This is PART 2 which will cover HOW to sprout your grains. (It’s an easy process, but if you still don’t feel like it, here’s where you can buy sprouted flour online.)
If you haven’t yet read PART 1 about WHY sprouting grains is important and when you would want to use sprouted grainflour, head back to that post.
***Be sure to see the comments below for which recipes are best to use it with and which ones I haven’t had success with…
All this is explained more in the Nourishing Traditions cookbook. I’ll give you a quick rundown here. It’s much more simple than I expected, the biggest part of it was figuring out which supplies I was going to use. The other small issue was the space it took up on the counter and sink for a day or two, but I made 2 big batches at once, most of you will probably just make one at a time so it won’t take up as much space.
- You start with whole grains (or seeds), like spelt or wheat berries. (Where to buy wheat berries and other grains.) If you’d like more specifics on which grains to use, this post talks about that (you’ll need to scroll down to get to that part). The main thing, in my opinion, is buying organic grains. You can also read about using more alternative grains.
- Fill your jar about 1/3 full of grains, then add filtered water to the top and soak overnight. (In the above picture I did more like 1/2 to 2/3, but it was too much.) Mine soaked for about 17 hours – they really only needed 12 or so, but that put me at the middle of the night. NT said to use 1-quart ball jars, but I wanted to sprout more grain than that size would hold, so I used my 1-gallon glass jars. (Which are not easy to find these days, by the way, you may have to search online, maybe ebay? Comment here if you find them please!)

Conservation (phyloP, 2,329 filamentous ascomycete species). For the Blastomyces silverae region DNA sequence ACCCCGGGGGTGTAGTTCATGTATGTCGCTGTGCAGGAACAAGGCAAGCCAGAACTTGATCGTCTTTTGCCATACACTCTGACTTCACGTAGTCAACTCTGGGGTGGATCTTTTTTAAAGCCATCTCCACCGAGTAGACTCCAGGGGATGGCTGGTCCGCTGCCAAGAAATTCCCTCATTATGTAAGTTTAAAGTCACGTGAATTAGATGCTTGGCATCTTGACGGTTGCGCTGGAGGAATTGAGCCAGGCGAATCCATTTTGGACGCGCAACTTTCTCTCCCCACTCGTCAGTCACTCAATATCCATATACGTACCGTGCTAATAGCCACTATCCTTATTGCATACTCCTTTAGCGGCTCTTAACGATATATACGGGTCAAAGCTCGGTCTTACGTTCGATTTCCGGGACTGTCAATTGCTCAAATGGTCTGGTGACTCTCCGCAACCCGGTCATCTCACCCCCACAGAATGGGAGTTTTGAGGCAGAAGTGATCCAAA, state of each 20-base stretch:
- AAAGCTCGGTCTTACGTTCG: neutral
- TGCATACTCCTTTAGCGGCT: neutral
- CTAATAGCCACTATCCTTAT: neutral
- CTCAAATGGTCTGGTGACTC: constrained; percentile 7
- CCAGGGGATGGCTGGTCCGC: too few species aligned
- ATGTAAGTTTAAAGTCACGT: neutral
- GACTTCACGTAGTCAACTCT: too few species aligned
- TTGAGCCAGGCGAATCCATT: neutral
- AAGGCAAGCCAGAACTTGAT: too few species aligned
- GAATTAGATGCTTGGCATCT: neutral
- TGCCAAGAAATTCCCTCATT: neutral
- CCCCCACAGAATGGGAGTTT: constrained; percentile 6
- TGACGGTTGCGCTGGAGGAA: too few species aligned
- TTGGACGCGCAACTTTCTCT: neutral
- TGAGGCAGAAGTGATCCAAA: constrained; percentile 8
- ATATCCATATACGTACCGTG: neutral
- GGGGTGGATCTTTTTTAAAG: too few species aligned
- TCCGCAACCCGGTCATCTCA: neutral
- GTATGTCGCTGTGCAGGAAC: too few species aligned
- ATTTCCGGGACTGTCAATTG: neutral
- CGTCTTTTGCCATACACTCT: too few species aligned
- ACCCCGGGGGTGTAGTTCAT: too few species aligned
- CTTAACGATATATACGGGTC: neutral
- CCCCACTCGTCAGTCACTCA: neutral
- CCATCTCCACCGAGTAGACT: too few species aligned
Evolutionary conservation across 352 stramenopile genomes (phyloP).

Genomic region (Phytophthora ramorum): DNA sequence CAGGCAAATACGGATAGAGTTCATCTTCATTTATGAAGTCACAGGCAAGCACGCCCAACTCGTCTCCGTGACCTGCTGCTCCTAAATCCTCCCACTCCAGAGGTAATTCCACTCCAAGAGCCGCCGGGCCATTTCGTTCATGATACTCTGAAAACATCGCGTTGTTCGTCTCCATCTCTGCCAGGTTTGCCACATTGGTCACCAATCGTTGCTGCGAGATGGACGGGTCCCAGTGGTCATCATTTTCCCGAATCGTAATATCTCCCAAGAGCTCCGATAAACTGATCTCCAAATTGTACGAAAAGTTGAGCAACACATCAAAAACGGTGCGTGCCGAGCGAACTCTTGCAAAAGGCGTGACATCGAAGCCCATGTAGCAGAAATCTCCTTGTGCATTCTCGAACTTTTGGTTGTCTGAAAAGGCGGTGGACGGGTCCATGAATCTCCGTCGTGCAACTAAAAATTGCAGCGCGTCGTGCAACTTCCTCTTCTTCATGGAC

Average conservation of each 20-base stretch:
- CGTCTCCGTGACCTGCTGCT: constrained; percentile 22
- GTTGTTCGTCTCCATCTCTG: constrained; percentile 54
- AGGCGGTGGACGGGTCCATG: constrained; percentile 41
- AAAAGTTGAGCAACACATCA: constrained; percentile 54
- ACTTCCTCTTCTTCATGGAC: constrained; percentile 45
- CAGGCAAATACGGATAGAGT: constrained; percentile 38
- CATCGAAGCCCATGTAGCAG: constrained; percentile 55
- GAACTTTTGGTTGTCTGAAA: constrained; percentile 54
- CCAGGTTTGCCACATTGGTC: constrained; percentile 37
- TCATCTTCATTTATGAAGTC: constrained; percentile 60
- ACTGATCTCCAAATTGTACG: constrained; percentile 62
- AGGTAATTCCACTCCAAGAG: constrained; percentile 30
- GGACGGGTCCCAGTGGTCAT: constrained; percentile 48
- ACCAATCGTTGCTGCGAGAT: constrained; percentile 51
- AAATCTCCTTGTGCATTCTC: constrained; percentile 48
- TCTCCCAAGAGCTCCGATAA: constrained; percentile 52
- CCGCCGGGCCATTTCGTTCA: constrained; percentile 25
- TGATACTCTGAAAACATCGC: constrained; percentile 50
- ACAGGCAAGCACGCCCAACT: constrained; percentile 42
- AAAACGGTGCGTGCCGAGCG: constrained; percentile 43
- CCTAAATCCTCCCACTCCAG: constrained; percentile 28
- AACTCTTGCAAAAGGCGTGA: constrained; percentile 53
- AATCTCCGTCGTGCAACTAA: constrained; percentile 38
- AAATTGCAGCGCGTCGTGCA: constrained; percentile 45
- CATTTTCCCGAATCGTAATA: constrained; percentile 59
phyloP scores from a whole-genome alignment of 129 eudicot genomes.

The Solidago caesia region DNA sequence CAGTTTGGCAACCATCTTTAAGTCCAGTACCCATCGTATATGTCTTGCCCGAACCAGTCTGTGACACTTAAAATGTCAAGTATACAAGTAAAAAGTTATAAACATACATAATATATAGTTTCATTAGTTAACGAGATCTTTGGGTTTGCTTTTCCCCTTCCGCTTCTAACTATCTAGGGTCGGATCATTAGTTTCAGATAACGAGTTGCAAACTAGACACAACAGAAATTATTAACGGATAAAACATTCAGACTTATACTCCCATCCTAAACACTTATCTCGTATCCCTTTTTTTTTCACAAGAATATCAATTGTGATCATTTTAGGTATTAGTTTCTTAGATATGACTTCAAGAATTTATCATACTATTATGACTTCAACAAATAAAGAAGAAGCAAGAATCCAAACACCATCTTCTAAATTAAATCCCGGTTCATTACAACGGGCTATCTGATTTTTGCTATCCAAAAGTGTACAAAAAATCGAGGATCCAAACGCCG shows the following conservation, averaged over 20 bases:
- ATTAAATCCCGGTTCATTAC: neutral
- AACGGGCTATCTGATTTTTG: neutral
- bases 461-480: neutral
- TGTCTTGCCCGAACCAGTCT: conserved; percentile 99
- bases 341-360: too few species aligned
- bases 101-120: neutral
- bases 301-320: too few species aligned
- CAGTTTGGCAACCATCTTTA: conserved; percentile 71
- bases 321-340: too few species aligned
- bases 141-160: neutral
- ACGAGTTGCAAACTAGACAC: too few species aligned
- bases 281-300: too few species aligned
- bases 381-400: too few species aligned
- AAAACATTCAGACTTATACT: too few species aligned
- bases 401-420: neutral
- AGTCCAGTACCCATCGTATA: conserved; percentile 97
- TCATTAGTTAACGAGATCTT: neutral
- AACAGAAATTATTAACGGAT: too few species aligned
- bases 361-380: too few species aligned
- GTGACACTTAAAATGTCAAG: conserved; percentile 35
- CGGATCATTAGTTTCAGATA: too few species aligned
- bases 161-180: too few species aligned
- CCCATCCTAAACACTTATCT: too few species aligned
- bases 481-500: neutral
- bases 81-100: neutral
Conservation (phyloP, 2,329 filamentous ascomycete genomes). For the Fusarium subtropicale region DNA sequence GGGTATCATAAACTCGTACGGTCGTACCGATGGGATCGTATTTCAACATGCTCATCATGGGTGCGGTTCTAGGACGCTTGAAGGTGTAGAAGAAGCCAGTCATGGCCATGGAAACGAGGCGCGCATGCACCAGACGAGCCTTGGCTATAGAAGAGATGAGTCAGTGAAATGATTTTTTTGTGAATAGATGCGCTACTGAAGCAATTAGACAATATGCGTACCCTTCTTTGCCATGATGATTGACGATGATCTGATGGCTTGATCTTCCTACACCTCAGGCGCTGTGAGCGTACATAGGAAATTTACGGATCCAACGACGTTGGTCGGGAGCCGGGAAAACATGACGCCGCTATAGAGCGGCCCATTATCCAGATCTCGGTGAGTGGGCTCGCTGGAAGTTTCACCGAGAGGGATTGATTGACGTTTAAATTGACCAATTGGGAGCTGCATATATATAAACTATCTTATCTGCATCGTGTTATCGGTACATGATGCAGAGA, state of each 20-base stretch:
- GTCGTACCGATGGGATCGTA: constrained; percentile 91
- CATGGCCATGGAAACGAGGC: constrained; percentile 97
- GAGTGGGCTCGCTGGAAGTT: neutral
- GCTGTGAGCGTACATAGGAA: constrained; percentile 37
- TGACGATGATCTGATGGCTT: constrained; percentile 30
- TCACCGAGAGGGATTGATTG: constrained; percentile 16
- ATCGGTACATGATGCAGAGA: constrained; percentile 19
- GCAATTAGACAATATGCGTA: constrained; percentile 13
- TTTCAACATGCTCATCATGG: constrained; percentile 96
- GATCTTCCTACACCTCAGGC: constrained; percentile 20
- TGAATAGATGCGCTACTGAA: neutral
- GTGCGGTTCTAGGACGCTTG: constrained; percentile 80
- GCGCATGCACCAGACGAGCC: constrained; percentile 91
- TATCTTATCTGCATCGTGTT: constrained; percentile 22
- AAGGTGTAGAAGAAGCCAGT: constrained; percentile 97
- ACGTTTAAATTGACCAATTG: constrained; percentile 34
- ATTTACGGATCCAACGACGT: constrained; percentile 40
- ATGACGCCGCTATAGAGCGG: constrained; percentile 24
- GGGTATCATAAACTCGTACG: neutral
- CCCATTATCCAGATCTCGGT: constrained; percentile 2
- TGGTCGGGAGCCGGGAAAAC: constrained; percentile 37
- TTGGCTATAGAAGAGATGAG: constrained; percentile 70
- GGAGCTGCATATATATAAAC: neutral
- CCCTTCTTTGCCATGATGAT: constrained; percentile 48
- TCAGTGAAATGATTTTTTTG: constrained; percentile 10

- Next I drained them well. (I looove this new colander I found at a kitchen store here in town.) I did one batch like this, and kept a towel over it. (I just moved it over onto a towel on the counter if I needed both sides of the sink):
- I did another batch like this, and drained them upside down in the sink, with cheesecloth held by a rubber band on the top:
- NT said to rinse them 1-3 times/day, however often it takes to keep them damp. But after rinsing, they need to be draining again, so that they aren’t wet for long. (I read online somewhere that if they’re too wet, they’ll ferment and start to smell funny.)
By the time 12 hours went by (since draining them the first time), the sprouts were clearly visible! Can you see the little baby sprouts in this picture? If you let them go longer, the sprouts get longer. Once they’ve sprouted, I’m not sure if there is a benefit to letting them go longer, does anyone know? UPDATE! Here’s a great post with much more info on sprouting grains and how far you should let the sprouts grow. 1/4″ – 1/2″ is best. ***Also at that link is info on how using sprouted flour affects your recipes.
- I then dried them on a cookie sheet in the oven at 170* for about 18 hours (170* is the lowest temp my oven will go down to, unfortunately) - I was afraid to dry them any less because I tried this once years ago and didn’t get them dry enough and my Nutrimill ended up needing a repair, but I’m going to do less next time and then set them on the counter to finish drying. Once I let them go too long and they had a bit of a burnt smell and then my flour did too after it was ground. UPDATE: I now have a dehydrator that a friend gave me and I’m going to dry them in there from now on so I can keep them under 150*.
- Then grind in your grain mill. (More about grinding your grains.) As I said in the other post, I keep my flour in the freezer and try not to grind too much at once because the grain before it’s ground keeps for a looooong time, but the flour itself loses it nutritive value quickly.
- Read more details on sprouting grains from Sue Gregg.
Let me know how it goes for you!!
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